Have you ever watched MTV’s Catfish? Basically, the synopsis of every episode is some poor fool ends up finding out the person they have had an internet relationship with for a long time is not who they say they are. In an episode my wife and I recently watched, some dude fell in love with a beautiful woman online without ever having met her. The Catfish Crew ended up finding this purported vixen, hoping to unite the two star-crossed lovers. Turns out, she was, in fact, ratchet. (Am I using that right, kids?)

(not my image)

(not my image)

I have some questions for you, dear reader:
If you fell in love with somebody, but they ended up looking very different from what you’d thought, would you stay in love? If everything else about the person was the same, i.e., personality, voice, occupation, life story, would looks matter? Even if you could get past this, it’d be a pretty big breach of trust for somebody you fell in love with to lie like that, right?

Let’s set the obvious trust issues aside for a moment.

Humor me, and consider the following unrealistic, hypothetical. Think of the person you love most. Husband, wife, girlfriend, boyfriend, whatever… If that person went through a dramatic surgery, “Face Off” style, and completely altered their appearance, while retaining every thing else that makes them the person you love, would your feelings for the person change or remain the same?

By the way, spare me the “That’s superficial!” hyperbole. I’m not talking about the same person maybe gaining a little weight or going bald after previously having a full head of hair… I mean, a dramatic change in their appearance! What if they didn’t remotely resemble their former appearance? What if they stayed within the same range of “attractiveness” but looked completely and utterly different?

(not my image)

(not my image)

My theory is that in most cases, a dramatic change in looks would be a game changer for a relationship even if the person was similarly attractive but looked completely different (Nicolas Cage to John Travolta). I think physical appearance and facial features are closely tied with identity. We bond to that image. When we fall in love or attach to a person, we obviously fall in love with all the wonderful things that make up a person’s personality. It just seems all of that love for a person’s personality and characteristics are encompassed within the “snap shot” image we have of that person in our own heads.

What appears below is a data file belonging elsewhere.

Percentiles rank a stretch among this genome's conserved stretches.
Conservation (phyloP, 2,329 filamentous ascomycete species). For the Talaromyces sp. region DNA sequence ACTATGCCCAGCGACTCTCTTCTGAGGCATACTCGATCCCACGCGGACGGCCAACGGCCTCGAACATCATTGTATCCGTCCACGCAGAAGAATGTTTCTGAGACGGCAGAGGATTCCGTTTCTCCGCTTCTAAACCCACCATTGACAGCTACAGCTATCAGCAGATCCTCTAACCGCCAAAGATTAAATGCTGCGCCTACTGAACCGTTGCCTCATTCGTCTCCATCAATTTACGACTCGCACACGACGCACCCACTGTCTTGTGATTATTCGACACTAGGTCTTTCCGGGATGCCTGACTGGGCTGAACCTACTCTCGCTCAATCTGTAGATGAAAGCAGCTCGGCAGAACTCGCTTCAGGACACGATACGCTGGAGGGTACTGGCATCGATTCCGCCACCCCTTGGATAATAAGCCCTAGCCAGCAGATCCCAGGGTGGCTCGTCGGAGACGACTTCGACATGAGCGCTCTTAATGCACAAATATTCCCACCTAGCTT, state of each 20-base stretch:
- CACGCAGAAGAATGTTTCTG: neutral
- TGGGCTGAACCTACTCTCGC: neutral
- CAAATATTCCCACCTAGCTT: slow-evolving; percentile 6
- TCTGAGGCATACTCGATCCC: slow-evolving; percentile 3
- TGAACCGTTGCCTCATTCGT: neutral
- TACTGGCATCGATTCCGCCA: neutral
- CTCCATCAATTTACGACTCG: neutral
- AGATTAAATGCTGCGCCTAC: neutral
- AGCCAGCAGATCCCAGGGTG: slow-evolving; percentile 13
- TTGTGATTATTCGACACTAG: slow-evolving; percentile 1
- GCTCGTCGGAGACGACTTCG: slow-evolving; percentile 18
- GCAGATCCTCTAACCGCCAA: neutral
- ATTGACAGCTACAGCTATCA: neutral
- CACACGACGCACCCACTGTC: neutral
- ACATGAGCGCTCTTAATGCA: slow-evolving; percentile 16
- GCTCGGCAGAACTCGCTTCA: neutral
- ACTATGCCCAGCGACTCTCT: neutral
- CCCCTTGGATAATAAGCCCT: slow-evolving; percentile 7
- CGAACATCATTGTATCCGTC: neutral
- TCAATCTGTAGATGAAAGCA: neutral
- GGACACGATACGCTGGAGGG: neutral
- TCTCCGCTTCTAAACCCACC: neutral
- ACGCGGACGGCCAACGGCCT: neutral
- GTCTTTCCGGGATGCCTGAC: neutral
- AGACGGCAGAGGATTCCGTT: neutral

Choke Holds and Trust

The sensation I experience right before blacking out to a choke hold is hard to describe to somebody that hasn’t been there. It’s a curious mix between rushed panic and detached serenity. I like to imagine my body’s survival instinct is dumping its last vestiges of adrenaline to keeping me conscious while simultaneously releasing a merciful cocktail of endorphins to calm me in my final moments of impending doom.

Having consciousness, life, stripped from me at the hands of another person isn’t desirable! I try to avoid it at all costs. My survival instinct tells me to do exactly that, as the consequences of being choked unconscious can be dire. Yet, I willingly subject myself to exactly that several times per week while training jiujitsu.

I willingly risk life and limb every time I step on the mat. To me, however, there’s really no risk. I trust my training partners. I have to! From day one, in jiujitsu, I had to find a way to be okay with the idea that the guy I’m competing against could easily cause catastrophic joint damage, choke me unconscious, or even potentially kill me. But, I know the guys I train with aren’t going to do this. In fact, this wasn’t really even that much of a hurdle to get over from day one. By and large, the culture of jiujitsu is a kind, easy going, open, friendly one. That culture attracts kind, easy going, open, friendly people. People that are easy to trust.

Jiujitsu builds strong friendships through accelerated trust. It’s the jiujitsu habitus.